Stormdancer benefits, first and foremost, from having pretty much the greatest concept ever—feudal Japan-inspired, eco-dystopian steampunk. What’s not to love? And it is that the development of that concept, and the attendant world-building, that carry the book.
The curiously-like-Japan-but-created islands of Shima are dying. The skies choked by exhaust from chi-powered airships and not so much as a horse is left in the capital city. Yukiko is the daughter of the Shogun’s hunt master, which makes for an idle and rather objectionable life. That is, until the Shogun awakes from a vision to demand his hunt master bring him a (live) “arashitora,” or thunder tiger (apparently when Raijin was not engaging in mortal combat he created the griffon).
The choice of a griffin as the central mythical figure is, like so much else of the concept, inspired. There is little if anything that hasn’t been done with dragons. Griffins, on the other hand, haven’t been much utilized in modern fantasy (and are underutilized as a high school mascot, I might add, despite my pleas to high school administrators way back when). Kristof is free to build a mythology of his own, and he takes full advantage. Kristof gives the griffin (which Yukiko rather humorously names Buruu after her childhood dog) a unique voice. His dialogue with Yukiko is a definite highlight.
Kristof isn’t shy about the greater implications of his world. The blood lotus has multiple analogues to oil, complete with a myriad of uses that pervade society (lotus is as “vital to the Shogunate as oxygen to a drowning man”). It also has a directly addictive aspect to boot (shades of both tobacco and opium). Kristof occasionally resorts to pedantic pontification or overly obvious analogies (the Guild stronghold is described as “pentagonal”), but more often draws the lines (albeit clearly) and lets the reader see the picture, or slyly has a ship captain speak with “the feigned helplessness of a man who profits from the status quo.” It works better if you take it as given, rather than trying to turn it into an allegory of the modern world. Even giving it that benefit of the doubt, it does sometimes appear to embrace foolishness from time to time (is that Malthusianism I see?). More on point, the environmental degradation is part-and-parcel of massive rent-seeking (the government even takes land “under the guise of environmental protectionism”).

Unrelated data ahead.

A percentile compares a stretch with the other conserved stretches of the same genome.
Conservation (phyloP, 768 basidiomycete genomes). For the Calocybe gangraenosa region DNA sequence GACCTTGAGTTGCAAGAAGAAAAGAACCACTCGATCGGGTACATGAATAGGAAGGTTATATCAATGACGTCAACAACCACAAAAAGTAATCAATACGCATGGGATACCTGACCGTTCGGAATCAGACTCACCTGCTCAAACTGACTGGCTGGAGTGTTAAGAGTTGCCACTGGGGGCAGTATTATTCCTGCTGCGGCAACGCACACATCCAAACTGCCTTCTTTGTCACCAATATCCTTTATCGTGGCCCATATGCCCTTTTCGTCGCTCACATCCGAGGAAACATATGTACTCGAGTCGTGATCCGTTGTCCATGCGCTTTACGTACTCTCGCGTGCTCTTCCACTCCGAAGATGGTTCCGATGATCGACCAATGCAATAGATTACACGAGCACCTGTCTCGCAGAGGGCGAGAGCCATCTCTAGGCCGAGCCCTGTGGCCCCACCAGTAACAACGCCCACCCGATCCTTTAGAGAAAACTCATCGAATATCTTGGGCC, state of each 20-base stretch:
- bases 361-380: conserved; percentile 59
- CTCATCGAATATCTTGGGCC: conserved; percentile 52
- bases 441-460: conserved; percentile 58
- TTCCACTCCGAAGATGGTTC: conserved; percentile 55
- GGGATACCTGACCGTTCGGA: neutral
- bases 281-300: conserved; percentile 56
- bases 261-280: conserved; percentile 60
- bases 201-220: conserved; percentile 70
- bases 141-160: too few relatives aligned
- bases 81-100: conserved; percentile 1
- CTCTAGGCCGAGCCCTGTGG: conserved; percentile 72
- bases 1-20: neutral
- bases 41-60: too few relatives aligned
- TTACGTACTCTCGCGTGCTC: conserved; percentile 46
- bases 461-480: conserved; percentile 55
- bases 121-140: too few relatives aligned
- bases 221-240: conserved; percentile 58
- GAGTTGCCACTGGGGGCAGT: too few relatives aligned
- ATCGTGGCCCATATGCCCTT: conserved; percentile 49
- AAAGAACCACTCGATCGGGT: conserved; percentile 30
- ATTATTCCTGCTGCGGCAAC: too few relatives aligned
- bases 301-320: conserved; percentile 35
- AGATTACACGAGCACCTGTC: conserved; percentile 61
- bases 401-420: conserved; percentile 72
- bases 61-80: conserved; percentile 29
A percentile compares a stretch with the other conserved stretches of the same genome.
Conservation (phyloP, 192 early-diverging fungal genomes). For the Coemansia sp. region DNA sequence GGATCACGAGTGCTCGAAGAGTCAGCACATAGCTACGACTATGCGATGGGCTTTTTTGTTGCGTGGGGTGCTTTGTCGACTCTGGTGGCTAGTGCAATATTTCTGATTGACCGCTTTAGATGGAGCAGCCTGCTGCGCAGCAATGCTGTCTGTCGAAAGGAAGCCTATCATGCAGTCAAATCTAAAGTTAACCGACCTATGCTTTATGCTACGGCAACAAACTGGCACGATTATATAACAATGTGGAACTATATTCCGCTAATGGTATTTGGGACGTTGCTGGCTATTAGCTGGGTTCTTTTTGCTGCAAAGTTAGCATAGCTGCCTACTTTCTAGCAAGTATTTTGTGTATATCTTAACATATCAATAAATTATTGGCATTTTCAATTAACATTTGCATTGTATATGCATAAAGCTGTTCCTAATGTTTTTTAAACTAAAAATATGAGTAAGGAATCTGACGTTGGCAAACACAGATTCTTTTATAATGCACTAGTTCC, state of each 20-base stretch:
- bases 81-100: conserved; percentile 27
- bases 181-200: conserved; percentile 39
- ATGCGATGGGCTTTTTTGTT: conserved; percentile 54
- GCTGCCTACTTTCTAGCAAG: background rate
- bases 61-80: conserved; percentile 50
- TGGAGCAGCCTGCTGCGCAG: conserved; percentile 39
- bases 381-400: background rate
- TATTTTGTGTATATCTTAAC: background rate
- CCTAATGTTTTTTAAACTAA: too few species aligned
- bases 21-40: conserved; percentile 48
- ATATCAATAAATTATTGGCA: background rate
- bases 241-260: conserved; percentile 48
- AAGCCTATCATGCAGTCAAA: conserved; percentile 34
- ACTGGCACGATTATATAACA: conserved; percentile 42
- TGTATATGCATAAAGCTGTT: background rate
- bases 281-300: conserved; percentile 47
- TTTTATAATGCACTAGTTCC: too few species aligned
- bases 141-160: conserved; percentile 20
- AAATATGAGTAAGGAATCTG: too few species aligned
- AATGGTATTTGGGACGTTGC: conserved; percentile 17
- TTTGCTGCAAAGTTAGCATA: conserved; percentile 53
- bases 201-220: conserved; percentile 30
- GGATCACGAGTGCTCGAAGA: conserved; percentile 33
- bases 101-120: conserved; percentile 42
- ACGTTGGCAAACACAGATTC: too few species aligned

Stormdancer shows the influence of diverse works of speculative fiction. As I’m sure every other work of speculative fiction in the Young Adult space released in the past couple years does, the influence of The Hunger Games is obvious. Yukiko’s relationship with Buruu, at least initially, shows shades of Pi’s relationship with the tiger Richard Parker in Life of Pi. There is a distinctly Soylent Green-esque element and a shout-out to the titan of eco-speculative fiction, Dune: “The lotus must bloom.”
Kristof’s prose is clear and evocative, a tendency to drop into overly short sentences at times notwithstanding. It’s heavy on imagery and description, which I see as a plus, especially given the concept, but your mileage may vary.
This is Kristof’s first novel and it shows in the plotting. There is nothing inherently bad or fatal, but he is unable to keep the plot as “tight” as a more experienced writer could have, and the plot is overly predictable. He also borrows an element from the Hunger Games trilogy that I didn’t like there and don’t like here, because it’s too implausible and robs the protagonist of too much agency (hard to say more without giving significant spoilers for both). All of those flaws are minor though, and don’t prevent Stormdancer’s strengths from carrying it.
Stormdancer is book 1 in the, now complete, Lotus War trilogy. I haven’t read the other two.
Disclosure: I requested an ARC from the publisher and received an e-version.